Fig. 13. Angle resolved spectral energy emitted by the electron without (a) and with (b) radiation reaction. The initial electron energy is 40 MeV, the laser field intensity\A0 5x1022 W/cm2, the wavelength 0.8 \B5m, the pulse duration 27 fs and the waist size 2.5\A0 \B5m. Copyright 2009 by APS.



Fig. 14. Multiphoton Compton spectra calculated quantum mechanically with (solid, black line) and without (long dashed, red line) the RR. For the sake of comparison, the corresponding classical spectra with (short dashed, blue line) and without (dotted, magenta line) the RR are also shown. The inset shows a zoom of the spectral region where different curves cross. The electron energy is 1 GeV,the infrared laser intensity is 5x 1022 W/cm2. Copyright 2010 by APS.



Photoemission of a single-electron wave packet

in a strong laser field


We have studied the amount of light that an electron scatters out the side of a laser and showed that even when it spreads to the scale of the wavelength of the driving laser field, it cannot be treated as an extended classical charge distribution, but rather behaves as pointlike emitter carrying information on its initial quantum state [23,24].



[19] A. Di Piazza, C. M\FCller, K. Z. Hatsagortsyan, and C.H. Keitel, Rev. Mod. Phys. 84, 1177 (2012);\A0 arXiv:1111.3886v1 [hep-ph]


[20] N. Kumar, K. Z. Hatsagortsyan, C. H. Keitel,

Phys. Rev. Lett. 111, 105001 (2013);\A0\A0 arXiv:1307.3939 [physics.plasm-ph]


[21] A. Di Piazza, K. Z. Hatsagortsyan and C. H. Keitel,

Phys. Rev. Lett. 102, 254802 (2009);\A0 arXiv:0810.1703 [physics.class-ph]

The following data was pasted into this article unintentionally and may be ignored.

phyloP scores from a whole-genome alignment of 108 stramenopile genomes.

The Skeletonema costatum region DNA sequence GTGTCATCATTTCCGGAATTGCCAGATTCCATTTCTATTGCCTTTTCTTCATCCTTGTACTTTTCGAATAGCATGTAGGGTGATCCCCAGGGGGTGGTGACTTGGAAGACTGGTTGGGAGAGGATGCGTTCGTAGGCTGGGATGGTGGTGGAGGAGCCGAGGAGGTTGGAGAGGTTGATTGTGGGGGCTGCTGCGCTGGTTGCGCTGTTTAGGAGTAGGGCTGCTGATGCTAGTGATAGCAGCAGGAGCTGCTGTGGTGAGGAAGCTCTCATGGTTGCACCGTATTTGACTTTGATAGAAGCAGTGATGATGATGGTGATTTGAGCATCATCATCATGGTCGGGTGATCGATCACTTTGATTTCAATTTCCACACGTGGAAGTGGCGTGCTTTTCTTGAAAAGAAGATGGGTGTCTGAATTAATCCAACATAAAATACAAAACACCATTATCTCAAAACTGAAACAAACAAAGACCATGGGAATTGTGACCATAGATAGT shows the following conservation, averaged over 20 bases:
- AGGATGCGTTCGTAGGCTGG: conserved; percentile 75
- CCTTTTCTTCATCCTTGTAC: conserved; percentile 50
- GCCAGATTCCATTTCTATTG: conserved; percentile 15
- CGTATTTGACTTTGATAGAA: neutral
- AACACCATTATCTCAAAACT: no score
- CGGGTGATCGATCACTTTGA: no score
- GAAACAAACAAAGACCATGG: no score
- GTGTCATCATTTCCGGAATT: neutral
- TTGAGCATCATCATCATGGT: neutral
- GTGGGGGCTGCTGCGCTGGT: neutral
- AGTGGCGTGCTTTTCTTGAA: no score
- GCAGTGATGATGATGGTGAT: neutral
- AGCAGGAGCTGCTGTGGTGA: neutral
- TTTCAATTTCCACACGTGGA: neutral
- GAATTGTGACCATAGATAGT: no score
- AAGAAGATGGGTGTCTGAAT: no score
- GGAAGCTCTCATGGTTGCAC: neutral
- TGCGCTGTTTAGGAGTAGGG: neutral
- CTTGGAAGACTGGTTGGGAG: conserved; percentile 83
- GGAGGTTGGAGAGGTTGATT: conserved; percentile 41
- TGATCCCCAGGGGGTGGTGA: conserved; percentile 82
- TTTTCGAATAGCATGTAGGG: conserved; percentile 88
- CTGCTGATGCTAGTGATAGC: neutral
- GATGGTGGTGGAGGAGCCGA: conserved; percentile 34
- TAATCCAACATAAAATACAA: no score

[22] A. Di Piazza, K. Z. Hatsagortsyan, and C.H. Keitel,

Phys. Rev. Lett. 105, 220403 (2010); arXiv:1007.4914v1 [hep-ph]


[23] J. Peatross, C. M\FCller, K. Z. Hatsagortsyan and C. H. Keitel, Phys. Rev. Lett. 100, 153601 (2008); arXiv:0712.0259 [quant-ph]


[24] J. P. Corson, J. Peatross, C. M\FCller, and K. Z. Hatsagortsyan, Phys. Rev. A 84, 053831 (2011).



Nonlinear QED effects in strong laser fields



Bragg scattering of light in vacuum structured

by strong periodic fields


Super-strong laser fields offer unique possibilities for the investigation of the quantum vacuum. Different effects of vacuum QED nonlinearities induced by strong laser fields have been considered. Elastic photon-photon scattering is a process quite feasible for experimental observation. We have shown that using a setup of multiple crossed superstrong laser beams the photon-photon scattering rate can be significantly enhanced due to Bragg interference [25]. The Bragg interference arising at a specific impinging direction of the probe wave concentrates the scattered light in specular directions, see Fig. 15. The interference maxima are enhanced with respect to the usual vacuum polarization effect proportional to the square of the number of modulation periods within the interaction region. The enhancement is maintained also in the total probability of the scattering, integrated by the scattering angle. The Bragg scattering can be employed to detect the vacuum polarization effect in a setup of multiple crossed superstrong laser beams with parameters envisaged in the future Extreme Light Infrastructure. Similar enhancement effects will exist in all types of inelastic light-by-light scattering and other processes based on spatially modulated vacuum polarization.


Pair production in laser fields oscillating

in space and time